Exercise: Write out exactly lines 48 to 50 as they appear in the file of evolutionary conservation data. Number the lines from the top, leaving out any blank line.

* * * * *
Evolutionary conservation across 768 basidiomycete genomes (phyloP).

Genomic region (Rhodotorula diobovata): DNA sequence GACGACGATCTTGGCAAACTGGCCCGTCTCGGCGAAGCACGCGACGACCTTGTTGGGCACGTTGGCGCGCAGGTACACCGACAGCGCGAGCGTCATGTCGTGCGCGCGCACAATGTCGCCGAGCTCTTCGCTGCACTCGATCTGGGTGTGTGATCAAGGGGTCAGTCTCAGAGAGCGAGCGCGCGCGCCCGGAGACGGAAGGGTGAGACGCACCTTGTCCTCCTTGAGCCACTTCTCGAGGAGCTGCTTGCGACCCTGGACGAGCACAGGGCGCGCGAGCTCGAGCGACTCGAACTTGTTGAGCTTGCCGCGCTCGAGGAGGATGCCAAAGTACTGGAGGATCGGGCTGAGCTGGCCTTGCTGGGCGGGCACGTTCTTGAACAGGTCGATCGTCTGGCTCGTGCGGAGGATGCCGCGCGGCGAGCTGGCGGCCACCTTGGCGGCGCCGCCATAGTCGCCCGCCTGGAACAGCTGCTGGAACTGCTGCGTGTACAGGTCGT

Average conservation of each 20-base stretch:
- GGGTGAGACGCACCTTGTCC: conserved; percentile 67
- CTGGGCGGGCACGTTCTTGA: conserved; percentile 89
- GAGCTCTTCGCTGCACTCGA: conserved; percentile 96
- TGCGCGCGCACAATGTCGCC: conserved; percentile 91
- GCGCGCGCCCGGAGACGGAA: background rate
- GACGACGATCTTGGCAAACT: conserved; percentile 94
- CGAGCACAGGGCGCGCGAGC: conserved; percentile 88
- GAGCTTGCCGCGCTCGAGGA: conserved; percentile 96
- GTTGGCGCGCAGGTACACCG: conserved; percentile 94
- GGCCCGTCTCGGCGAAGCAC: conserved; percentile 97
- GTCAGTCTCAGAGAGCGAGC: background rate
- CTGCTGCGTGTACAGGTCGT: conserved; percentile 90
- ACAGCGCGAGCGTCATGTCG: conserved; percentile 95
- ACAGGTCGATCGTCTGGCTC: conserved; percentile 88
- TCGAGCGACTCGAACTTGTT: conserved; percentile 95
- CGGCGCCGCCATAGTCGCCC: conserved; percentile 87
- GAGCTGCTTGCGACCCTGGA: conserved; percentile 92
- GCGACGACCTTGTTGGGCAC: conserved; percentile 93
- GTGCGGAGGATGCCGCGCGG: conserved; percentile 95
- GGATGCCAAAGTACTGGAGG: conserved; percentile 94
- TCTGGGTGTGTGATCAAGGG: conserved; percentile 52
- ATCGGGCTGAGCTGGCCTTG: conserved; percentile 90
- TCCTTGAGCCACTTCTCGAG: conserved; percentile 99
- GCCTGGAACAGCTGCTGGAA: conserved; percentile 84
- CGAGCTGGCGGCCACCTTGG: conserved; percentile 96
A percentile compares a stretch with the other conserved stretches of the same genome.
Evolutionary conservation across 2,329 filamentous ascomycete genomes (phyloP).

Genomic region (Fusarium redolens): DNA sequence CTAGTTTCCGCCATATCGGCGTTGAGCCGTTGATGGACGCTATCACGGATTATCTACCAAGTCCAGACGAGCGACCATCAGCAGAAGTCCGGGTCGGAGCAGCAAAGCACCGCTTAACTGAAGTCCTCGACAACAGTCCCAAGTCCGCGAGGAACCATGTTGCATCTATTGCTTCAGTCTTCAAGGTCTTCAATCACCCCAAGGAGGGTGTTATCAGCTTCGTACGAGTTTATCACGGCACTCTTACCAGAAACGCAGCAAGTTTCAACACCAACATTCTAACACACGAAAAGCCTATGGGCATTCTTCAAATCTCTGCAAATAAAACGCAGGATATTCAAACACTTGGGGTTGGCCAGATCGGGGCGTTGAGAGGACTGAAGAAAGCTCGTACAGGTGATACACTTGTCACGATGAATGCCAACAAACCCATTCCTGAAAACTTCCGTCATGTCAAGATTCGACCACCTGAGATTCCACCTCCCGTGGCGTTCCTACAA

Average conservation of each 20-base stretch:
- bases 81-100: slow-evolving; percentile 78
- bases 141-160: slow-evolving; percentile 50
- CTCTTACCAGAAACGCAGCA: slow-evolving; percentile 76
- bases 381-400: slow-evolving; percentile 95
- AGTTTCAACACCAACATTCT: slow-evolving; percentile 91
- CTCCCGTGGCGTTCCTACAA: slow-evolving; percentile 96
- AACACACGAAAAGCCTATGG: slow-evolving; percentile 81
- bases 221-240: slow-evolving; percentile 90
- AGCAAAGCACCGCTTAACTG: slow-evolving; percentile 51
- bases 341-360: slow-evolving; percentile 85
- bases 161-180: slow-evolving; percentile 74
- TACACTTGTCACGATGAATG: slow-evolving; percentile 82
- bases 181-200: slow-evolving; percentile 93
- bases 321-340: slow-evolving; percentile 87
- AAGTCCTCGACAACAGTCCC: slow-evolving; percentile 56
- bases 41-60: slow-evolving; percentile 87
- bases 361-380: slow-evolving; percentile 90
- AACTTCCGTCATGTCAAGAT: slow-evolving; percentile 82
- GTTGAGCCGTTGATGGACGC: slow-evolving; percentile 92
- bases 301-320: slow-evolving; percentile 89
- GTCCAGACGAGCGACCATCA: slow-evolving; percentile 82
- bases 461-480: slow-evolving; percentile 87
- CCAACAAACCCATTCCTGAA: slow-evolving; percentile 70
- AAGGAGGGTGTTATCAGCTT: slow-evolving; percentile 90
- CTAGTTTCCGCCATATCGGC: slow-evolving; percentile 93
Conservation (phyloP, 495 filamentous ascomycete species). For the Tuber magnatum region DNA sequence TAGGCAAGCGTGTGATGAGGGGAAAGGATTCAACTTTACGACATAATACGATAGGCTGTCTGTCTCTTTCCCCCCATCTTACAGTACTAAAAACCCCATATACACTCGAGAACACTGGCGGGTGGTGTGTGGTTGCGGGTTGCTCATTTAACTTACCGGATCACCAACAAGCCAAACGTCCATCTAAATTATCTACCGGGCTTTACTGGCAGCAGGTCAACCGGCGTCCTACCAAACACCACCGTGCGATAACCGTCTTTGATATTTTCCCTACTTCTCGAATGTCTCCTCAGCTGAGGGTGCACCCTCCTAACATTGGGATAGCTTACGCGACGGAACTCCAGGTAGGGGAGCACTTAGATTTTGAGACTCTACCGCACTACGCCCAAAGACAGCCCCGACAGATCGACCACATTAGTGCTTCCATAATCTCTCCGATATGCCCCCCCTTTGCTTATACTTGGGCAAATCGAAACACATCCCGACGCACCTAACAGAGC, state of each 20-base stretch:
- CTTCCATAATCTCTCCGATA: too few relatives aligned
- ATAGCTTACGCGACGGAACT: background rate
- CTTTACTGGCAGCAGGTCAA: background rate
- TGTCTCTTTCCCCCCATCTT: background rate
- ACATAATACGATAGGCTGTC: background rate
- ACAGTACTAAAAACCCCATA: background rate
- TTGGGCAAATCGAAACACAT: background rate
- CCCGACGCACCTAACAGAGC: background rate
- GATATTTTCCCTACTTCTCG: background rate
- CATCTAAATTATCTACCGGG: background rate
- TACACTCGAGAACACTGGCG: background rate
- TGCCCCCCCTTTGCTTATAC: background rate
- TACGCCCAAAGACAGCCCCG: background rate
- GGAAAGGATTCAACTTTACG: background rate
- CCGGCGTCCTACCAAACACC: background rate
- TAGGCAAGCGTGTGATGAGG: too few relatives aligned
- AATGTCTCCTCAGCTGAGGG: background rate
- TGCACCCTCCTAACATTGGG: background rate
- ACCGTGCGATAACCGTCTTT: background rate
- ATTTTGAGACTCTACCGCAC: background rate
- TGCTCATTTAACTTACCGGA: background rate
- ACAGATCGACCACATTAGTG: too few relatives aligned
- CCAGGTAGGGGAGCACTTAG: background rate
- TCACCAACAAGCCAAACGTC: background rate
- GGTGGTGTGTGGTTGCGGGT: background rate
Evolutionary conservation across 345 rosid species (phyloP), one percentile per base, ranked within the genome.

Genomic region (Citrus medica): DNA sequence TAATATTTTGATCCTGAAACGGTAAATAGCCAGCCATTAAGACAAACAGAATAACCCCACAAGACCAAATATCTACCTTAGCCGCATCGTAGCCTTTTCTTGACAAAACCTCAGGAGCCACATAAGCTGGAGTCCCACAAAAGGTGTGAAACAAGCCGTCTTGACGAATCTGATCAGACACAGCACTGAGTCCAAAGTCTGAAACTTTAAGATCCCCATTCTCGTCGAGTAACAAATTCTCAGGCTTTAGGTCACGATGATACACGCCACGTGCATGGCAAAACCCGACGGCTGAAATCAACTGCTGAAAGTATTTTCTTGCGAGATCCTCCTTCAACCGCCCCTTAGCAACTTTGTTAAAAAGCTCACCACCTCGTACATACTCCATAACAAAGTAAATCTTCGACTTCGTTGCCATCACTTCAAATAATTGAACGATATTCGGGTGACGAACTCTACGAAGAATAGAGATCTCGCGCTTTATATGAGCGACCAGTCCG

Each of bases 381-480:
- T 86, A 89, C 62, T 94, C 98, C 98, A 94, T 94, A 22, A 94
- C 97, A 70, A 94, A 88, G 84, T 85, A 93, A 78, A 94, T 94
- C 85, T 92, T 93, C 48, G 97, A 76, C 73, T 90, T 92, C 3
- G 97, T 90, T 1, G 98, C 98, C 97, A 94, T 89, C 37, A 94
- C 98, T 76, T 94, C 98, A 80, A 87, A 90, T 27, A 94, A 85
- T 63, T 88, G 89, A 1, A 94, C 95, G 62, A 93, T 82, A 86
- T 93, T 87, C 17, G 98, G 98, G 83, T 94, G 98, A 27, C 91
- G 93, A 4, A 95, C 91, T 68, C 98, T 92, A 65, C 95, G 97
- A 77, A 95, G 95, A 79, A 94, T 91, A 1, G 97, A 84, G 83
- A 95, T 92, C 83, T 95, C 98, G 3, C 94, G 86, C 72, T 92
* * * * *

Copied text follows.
- bases 41-60: slow-evolving; percentile 87
- bases 361-380: slow-evolving; percentile 90
- AACTTCCGTCATGTCAAGAT: slow-evolving; percentile 82